The relationship often runs both ways: Clapper himself is a former Booz Allen executive. The firm's vice chairman, John "Mike" McConnell, held Clapper's position under George W. Bush.
"That really illustrates the ingrown nature of the relationship of NSA and its contractors," said Steven Aftergood, head of the project on government secrecy at the Federation of American Scientists.
The ties between government and contract workers are so pervasive in Washington that those on each side are known by nicknames: Contractors are called "green badgers" for the color of their identification badges. Government workers, who sport blue, are known as "blue badgers."
The reliance on contractors for intelligence work ballooned after the 9/11 attacks. The government scrambled to improve and expand its ability to monitor the communication and movement of people who might threaten another attack.
"After 9/11, intelligence budgets were increased, new people needed to be hired," Augustyn said. "It was a lot easier to go to the private sector and get people off the shelf."
The reliance on the private sector has grown since then, in part because of Congress' efforts to limit the size of federal agencies and shrink the budget.
Of the 4.9 million people with clearance to access "confidential and secret" government information, 1.1 million, or 21 percent, work for outside contractors, according to a report from Clapper's office. Of the 1.4 million who have the higher "top secret" access, 483,000, or 34 percent, work for contractors.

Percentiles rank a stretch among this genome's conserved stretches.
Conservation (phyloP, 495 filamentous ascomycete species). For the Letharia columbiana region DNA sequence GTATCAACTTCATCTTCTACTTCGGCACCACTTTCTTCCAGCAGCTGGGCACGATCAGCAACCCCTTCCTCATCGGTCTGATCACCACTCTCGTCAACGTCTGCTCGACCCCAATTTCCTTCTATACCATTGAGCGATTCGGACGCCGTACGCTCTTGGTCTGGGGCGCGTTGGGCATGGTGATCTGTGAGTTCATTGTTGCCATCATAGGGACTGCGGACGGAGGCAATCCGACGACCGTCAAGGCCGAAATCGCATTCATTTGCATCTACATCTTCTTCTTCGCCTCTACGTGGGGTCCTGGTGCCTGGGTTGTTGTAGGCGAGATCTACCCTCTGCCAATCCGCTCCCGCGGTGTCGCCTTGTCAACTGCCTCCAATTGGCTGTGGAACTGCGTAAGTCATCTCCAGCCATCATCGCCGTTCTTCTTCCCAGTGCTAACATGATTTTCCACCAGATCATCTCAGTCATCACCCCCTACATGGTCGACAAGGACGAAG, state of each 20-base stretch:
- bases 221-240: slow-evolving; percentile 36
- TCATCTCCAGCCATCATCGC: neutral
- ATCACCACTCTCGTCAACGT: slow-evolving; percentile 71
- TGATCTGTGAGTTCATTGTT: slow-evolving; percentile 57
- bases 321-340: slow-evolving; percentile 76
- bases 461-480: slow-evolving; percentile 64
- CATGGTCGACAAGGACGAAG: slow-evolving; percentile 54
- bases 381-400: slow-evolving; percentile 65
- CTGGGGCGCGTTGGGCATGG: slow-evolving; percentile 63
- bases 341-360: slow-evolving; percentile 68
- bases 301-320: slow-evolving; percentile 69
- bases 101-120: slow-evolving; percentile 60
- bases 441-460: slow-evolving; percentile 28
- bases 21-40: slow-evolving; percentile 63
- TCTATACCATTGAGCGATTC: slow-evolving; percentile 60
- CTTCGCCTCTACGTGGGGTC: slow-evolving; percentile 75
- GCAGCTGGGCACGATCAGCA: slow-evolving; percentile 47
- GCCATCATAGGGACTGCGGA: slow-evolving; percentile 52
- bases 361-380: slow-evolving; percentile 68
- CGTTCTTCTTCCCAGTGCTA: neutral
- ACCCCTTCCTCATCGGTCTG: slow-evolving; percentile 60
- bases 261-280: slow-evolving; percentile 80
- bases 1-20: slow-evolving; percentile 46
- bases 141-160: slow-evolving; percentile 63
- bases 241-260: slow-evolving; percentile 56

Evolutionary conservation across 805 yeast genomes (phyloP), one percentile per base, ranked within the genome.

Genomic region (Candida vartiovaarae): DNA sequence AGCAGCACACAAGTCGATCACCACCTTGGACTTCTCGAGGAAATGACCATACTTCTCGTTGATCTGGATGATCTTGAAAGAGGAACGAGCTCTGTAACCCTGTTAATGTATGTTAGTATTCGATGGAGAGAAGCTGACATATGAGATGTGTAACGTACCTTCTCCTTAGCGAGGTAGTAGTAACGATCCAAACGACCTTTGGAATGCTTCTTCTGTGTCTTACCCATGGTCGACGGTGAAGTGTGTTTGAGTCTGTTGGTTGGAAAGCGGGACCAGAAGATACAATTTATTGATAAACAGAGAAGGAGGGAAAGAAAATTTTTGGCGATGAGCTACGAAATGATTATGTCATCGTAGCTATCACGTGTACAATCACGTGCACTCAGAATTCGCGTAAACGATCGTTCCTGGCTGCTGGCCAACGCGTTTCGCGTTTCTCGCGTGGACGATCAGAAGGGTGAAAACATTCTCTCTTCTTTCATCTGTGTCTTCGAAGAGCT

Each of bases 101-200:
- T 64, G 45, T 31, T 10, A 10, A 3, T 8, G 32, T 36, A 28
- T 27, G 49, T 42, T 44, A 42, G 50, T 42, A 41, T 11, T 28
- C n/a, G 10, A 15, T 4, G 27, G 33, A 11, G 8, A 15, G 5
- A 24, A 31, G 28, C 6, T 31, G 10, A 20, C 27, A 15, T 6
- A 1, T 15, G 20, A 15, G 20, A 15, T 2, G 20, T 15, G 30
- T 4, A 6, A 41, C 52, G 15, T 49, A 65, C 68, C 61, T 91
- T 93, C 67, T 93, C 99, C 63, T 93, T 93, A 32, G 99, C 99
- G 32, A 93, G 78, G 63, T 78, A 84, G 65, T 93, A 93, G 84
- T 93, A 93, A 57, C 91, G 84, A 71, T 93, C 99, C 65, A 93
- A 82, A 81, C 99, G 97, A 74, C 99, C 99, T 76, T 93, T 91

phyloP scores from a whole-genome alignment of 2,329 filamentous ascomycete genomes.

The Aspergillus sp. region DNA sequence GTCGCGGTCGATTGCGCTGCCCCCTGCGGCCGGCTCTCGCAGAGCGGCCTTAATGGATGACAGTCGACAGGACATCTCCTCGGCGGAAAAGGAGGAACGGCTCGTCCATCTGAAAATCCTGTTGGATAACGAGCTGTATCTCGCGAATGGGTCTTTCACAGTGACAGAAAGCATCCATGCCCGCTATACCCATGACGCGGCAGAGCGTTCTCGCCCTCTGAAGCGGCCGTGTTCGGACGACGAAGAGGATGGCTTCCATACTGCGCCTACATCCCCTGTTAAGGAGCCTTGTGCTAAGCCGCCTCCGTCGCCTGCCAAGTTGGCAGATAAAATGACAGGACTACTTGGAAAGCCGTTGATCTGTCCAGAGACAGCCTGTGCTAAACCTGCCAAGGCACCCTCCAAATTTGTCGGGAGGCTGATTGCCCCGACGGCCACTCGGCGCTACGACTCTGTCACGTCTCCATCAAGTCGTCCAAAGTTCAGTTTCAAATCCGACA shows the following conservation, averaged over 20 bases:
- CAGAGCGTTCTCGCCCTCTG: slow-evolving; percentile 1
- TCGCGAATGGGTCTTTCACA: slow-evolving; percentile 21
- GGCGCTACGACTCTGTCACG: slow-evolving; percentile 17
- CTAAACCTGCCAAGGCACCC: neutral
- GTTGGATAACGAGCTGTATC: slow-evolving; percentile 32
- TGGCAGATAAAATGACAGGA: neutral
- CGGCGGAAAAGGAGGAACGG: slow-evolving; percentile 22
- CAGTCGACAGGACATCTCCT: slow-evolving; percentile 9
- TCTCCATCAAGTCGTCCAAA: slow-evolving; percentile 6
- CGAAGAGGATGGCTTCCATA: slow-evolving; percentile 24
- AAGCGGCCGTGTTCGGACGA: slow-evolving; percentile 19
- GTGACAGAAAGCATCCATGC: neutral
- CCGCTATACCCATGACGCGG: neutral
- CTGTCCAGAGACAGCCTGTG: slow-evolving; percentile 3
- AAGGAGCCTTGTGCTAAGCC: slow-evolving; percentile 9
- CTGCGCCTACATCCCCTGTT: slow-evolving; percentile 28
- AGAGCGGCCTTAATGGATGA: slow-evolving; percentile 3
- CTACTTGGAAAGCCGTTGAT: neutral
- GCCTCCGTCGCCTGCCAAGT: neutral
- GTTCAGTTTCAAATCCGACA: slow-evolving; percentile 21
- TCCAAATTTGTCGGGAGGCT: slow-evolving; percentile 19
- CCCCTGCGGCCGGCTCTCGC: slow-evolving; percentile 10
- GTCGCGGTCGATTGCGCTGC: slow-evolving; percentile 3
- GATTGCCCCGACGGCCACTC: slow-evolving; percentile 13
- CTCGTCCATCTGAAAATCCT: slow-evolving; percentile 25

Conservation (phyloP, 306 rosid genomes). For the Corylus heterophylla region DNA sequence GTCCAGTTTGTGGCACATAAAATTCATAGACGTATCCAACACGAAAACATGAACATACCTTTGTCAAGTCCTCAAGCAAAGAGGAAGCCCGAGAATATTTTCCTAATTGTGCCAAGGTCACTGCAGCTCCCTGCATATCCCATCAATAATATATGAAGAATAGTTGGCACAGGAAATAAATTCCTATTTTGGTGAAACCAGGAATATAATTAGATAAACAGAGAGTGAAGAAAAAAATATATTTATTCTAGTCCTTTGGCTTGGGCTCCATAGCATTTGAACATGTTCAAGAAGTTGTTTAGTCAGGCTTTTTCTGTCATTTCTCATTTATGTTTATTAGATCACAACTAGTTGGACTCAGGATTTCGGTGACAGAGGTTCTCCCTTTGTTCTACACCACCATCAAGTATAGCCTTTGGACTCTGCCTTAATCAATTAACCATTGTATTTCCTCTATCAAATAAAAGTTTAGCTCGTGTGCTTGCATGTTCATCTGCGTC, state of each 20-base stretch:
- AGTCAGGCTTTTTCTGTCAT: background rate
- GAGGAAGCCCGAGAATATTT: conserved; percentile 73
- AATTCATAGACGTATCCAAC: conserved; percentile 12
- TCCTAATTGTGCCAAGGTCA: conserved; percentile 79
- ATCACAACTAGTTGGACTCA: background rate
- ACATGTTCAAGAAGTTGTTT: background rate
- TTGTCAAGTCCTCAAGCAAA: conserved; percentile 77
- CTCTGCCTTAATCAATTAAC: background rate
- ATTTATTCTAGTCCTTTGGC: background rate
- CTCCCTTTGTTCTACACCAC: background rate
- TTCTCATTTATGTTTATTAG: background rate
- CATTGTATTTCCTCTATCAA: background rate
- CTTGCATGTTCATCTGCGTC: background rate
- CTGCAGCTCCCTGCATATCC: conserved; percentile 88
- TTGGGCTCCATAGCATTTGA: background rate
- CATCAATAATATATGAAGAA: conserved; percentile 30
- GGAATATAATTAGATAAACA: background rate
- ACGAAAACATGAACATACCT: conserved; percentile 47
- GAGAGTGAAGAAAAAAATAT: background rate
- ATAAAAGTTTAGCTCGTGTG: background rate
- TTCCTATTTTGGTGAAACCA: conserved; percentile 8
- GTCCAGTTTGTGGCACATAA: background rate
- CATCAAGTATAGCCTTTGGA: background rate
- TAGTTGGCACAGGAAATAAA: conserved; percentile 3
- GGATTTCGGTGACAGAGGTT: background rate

Applying for a security clearance requires disclosing one's job history, residences, education, spouses, relatives, friends, mental health, criminal activity, finances and allegiance. Investigators use that information to probe an applicant's past five years for confidential and secret clearance and 10 years for top secret clearance.
Investigators check with local law enforcement officials where applicants lived, worked or attended school. Sometimes, they issue lie-detector tests and psychological evaluations. A top secret clearance costs the government $4,005 per investigation, according to the Government Accountability Office. Lower-level security clearances cost $260.
Once given security clearance, workers can access offices, files and, most important, dedicated communications and computer networks that are walled off from the public.
Snowden previously worked for the CIA and likely obtained his security clearance there. But like others who leave the government to join private contractors, he was able to keep his clearance after he left and began working for outside firms.
Because clearances can take months or even years to acquire, government contractors often recruit workers who already have them.
Snowden says he accessed and downloaded the last of the documents that detailed the NSA surveillance program while working in an NSA office in Hawaii for Booz Allen, where he says he was earning $200,000 a year.
Analysts caution that any of the 1.4 million people with access to the nation's top secrets could have leaked information about the program -- whether they worked for a contractor or the government. It was a government employee -- U.S. Army Soldier Bradley Manning -- who was responsible for the last major leak of classified material, in 2010.